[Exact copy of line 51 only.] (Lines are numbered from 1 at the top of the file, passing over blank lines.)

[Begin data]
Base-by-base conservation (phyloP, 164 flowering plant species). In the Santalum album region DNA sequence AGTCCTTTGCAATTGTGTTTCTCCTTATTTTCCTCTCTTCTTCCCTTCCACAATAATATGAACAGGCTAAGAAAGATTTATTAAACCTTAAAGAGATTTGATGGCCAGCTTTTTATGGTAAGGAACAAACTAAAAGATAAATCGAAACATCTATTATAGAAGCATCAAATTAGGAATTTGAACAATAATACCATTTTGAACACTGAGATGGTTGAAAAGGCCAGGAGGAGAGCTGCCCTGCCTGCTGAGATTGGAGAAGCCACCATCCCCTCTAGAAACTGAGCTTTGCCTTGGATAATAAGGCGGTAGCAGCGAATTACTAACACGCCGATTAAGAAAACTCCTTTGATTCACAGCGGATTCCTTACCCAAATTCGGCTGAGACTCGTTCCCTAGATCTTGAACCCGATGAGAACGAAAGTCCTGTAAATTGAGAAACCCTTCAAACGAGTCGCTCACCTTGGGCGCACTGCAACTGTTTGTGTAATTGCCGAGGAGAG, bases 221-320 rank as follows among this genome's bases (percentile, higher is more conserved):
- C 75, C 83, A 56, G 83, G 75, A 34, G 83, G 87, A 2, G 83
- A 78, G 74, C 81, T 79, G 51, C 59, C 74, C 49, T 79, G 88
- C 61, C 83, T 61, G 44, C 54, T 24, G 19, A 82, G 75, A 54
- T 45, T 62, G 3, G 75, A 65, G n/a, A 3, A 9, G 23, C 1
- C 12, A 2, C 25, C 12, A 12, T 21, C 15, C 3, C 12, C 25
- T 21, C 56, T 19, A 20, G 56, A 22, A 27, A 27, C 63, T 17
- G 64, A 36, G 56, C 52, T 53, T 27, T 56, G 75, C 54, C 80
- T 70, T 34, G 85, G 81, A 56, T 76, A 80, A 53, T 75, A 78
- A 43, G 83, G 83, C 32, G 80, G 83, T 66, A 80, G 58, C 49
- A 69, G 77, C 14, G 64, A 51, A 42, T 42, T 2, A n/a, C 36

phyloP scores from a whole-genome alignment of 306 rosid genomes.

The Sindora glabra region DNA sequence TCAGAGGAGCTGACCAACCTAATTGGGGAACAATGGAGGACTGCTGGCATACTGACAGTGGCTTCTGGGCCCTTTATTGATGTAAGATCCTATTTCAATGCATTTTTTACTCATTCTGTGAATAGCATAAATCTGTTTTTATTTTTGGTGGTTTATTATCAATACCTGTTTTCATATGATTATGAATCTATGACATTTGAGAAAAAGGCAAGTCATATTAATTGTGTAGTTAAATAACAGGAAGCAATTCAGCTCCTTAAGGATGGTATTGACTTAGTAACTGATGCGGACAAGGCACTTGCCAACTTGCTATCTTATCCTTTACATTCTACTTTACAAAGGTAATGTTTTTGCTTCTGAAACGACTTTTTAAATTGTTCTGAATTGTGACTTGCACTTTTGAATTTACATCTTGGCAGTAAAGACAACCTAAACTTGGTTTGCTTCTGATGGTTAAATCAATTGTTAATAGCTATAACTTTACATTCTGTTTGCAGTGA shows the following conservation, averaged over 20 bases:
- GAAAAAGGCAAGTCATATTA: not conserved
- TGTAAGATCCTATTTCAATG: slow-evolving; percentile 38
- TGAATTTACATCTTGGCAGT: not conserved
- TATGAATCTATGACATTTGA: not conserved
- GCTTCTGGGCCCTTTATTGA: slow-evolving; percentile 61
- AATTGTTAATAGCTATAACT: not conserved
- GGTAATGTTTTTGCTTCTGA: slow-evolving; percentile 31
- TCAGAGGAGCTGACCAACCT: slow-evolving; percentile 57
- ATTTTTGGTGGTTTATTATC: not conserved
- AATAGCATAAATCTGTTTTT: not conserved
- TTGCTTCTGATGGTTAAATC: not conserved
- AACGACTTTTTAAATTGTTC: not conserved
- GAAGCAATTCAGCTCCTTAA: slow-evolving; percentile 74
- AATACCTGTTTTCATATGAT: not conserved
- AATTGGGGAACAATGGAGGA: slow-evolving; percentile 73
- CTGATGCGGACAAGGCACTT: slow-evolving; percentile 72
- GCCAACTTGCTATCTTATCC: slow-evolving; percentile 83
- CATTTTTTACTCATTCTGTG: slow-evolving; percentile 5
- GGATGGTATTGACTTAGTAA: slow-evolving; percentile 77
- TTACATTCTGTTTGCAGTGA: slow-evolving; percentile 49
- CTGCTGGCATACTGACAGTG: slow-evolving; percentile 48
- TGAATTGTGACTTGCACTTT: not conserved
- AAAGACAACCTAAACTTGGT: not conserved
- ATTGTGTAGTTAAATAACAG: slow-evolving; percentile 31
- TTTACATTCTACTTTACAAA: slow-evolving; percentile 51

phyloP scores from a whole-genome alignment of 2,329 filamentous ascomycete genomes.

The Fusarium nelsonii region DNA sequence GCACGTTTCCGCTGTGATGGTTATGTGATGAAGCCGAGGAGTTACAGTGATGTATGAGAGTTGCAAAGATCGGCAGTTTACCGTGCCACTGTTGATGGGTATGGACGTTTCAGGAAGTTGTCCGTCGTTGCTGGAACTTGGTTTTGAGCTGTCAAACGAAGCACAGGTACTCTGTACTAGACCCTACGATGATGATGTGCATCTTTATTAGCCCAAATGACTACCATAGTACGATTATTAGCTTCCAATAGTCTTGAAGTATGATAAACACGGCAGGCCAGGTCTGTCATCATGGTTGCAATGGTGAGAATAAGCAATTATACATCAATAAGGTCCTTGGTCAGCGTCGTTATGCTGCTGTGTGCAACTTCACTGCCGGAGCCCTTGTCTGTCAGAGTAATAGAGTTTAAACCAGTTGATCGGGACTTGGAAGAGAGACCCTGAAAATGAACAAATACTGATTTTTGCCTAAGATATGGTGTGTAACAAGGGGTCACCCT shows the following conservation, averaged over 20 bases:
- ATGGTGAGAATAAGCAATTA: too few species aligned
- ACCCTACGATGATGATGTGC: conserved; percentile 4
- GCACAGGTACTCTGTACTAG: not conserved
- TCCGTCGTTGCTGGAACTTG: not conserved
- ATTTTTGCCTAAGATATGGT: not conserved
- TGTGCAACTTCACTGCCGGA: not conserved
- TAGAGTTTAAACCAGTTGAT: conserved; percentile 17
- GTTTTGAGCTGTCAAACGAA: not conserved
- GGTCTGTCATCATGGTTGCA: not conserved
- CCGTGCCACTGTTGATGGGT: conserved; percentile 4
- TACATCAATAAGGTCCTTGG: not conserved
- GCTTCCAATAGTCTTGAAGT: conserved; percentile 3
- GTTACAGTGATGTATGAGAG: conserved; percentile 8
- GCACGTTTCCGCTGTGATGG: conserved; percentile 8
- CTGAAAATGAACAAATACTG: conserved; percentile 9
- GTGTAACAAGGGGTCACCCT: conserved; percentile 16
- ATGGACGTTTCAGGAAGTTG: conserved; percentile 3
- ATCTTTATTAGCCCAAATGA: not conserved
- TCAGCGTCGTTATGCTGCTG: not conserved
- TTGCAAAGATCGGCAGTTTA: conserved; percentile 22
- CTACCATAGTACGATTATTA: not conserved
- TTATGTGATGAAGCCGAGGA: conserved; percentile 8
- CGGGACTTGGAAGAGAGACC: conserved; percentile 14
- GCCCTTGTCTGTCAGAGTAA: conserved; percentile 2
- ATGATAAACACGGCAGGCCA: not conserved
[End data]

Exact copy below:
- TACATCAATAAGGTCCTTGG: not conserved